Somebody asked me a few days ago: EXACTLY what logging we absolutely MUST do for PCI DSS compliance? Since this is a common question, I am broadcasting it here.
The honest answer to the above question is that there is no list of what EXACTLY you MUST be logging due to PCI or, pretty much, any other recent "compliance thingy" (as we all know, PCI DSS rules are more specific than most others). However, the above does NOT mean that you CAN log nothing.
Is this bizarre or what? Yes, it is :-)
But that is exactly why vendors and consultants tell you what you SHOULD be logging. There is no easy "MUST-log-this" list; it is pretty much up to individual auditor, consultant, vendor, engineer, etc to interpret (again, not simply 'read', but interpret!) the PCI DSS guidance (e.g. Requirement 10 that is dedicated to logging) in your own environment.
Our field engineers do interpret it for our log management platform customers; I provided an interpretation in my PCI book, etc. But, there is still no MUST list; just the following route:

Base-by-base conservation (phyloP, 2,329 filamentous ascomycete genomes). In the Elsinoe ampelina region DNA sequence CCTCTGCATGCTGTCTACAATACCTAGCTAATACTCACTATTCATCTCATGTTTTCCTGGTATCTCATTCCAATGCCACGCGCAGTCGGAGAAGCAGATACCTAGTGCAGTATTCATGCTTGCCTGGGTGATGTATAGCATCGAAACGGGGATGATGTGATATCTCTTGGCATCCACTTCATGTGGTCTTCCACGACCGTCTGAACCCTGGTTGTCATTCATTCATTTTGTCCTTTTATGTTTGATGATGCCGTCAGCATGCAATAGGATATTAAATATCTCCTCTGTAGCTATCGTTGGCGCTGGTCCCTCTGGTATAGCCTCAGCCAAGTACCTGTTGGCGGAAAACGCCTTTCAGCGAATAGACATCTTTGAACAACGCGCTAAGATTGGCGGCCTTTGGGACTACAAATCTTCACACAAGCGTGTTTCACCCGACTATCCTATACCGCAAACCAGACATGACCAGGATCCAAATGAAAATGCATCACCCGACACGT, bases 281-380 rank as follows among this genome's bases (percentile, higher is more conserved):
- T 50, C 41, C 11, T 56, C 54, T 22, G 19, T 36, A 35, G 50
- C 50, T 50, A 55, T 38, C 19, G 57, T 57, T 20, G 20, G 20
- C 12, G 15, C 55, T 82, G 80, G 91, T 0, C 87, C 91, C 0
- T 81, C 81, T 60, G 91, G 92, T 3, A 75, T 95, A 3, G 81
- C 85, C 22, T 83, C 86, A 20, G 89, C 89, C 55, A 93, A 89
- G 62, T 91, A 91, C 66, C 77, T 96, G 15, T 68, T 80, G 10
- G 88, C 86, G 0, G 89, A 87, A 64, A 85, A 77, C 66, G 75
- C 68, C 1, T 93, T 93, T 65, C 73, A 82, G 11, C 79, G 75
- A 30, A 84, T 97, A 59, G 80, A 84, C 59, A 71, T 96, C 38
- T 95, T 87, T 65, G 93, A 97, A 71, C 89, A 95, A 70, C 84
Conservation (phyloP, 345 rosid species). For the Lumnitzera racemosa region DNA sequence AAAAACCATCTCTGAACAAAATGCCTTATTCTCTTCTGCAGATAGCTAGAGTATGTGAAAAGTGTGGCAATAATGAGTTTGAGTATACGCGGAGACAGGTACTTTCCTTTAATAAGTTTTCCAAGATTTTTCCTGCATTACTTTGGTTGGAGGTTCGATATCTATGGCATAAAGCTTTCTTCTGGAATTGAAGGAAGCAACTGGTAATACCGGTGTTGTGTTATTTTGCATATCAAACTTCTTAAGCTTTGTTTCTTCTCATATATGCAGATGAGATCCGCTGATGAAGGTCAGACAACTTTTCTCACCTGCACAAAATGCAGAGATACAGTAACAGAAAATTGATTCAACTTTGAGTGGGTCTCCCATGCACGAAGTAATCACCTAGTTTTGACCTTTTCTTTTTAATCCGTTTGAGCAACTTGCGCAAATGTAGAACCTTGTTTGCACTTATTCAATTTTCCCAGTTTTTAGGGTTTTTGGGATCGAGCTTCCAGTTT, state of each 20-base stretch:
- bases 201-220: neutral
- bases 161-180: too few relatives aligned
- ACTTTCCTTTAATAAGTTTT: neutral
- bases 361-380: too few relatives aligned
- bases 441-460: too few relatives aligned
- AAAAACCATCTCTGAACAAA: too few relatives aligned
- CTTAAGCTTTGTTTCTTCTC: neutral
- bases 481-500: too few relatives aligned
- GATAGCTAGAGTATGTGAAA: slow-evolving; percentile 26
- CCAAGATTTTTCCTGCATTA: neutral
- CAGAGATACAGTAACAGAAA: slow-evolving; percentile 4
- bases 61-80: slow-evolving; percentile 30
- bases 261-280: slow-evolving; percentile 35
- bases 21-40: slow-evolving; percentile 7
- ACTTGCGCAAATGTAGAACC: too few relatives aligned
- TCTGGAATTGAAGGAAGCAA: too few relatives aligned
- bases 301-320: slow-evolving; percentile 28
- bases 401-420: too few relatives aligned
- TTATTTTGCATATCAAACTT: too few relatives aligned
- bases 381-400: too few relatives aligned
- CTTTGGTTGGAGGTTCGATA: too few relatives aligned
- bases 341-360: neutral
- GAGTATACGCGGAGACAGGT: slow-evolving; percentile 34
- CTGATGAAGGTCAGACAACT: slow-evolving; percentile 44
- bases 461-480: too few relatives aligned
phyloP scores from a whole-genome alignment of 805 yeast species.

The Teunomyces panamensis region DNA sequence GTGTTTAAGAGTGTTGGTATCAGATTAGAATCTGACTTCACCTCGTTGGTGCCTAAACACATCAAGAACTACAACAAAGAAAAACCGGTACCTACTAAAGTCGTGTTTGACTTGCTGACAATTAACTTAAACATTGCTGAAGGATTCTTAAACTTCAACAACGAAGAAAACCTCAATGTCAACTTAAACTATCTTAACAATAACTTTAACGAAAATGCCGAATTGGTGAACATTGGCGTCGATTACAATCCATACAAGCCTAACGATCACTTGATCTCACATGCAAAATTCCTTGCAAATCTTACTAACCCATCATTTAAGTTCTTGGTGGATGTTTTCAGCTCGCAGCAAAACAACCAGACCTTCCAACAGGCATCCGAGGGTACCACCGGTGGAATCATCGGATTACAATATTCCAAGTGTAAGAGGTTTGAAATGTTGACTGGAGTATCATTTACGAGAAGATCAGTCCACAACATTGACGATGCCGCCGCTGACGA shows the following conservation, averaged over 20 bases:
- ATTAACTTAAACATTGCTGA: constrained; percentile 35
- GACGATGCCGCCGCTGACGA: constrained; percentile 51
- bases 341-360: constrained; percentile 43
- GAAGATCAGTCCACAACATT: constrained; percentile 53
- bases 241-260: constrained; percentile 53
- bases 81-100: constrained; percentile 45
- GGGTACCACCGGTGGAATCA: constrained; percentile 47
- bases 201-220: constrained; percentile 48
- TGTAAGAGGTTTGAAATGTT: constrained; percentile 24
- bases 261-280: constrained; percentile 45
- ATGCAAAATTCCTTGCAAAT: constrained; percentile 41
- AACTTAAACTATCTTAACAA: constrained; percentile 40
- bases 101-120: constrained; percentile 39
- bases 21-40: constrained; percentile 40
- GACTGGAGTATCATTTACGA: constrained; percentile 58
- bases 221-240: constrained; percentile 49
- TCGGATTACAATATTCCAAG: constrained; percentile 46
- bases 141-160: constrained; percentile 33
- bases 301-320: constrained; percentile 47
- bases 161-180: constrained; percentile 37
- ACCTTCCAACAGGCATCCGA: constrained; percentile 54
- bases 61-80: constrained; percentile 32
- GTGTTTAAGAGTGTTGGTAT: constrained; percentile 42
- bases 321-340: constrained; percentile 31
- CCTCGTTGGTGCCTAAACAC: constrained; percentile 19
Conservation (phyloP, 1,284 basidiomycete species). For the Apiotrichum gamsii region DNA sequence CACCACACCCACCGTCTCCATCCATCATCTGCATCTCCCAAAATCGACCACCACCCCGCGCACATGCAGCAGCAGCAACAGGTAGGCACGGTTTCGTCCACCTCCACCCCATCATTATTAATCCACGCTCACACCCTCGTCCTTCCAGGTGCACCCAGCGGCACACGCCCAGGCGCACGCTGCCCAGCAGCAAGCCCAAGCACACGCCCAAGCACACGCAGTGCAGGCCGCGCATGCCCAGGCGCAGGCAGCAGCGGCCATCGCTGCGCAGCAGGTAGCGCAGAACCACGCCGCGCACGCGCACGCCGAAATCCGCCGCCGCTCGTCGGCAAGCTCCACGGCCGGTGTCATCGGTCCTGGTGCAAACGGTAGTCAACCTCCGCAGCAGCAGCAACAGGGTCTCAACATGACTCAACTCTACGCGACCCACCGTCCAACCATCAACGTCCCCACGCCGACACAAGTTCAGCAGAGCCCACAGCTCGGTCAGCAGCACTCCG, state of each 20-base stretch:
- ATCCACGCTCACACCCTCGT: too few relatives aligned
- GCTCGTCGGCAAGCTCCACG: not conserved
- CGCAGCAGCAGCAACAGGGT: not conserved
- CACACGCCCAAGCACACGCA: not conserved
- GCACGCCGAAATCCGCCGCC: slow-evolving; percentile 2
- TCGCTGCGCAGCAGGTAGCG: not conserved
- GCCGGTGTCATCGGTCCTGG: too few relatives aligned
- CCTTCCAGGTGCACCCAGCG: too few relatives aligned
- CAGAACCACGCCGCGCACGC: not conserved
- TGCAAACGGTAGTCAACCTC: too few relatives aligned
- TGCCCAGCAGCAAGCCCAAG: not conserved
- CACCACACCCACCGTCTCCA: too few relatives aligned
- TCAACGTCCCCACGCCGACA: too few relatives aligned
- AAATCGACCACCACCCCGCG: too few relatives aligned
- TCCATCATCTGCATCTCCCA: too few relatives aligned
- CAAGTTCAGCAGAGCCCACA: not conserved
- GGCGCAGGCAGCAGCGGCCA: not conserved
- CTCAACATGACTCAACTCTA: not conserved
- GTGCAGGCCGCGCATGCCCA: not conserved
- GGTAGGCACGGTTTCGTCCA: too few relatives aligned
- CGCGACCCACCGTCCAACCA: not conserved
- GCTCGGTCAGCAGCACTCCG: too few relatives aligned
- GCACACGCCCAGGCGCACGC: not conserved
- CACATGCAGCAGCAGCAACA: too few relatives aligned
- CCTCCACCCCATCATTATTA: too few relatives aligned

PCI DSS guidance -> consultant, vendor engineer, etc -> your very own logging recommendations.
A few folks wondered: why not ask the auditor? Well, these critters :-) will tell you whether "yours is OK" or "OMG, no!", but will not write your logging policy for you. With them, the best approach is: define your logging policy, then show to auditor, if they are happy - now you know what you MUST do.
As a final word: still, I dislike the above compliance-induced daze as much as the next guy. I much prefer that people think what they want from their logs as well as how they need to use them and then log that!
UPDATE: here are some useful pointers to PCI logging as well, that I mentioned on this blog before.
UPDATE2: really insightful follow-up from Martin here.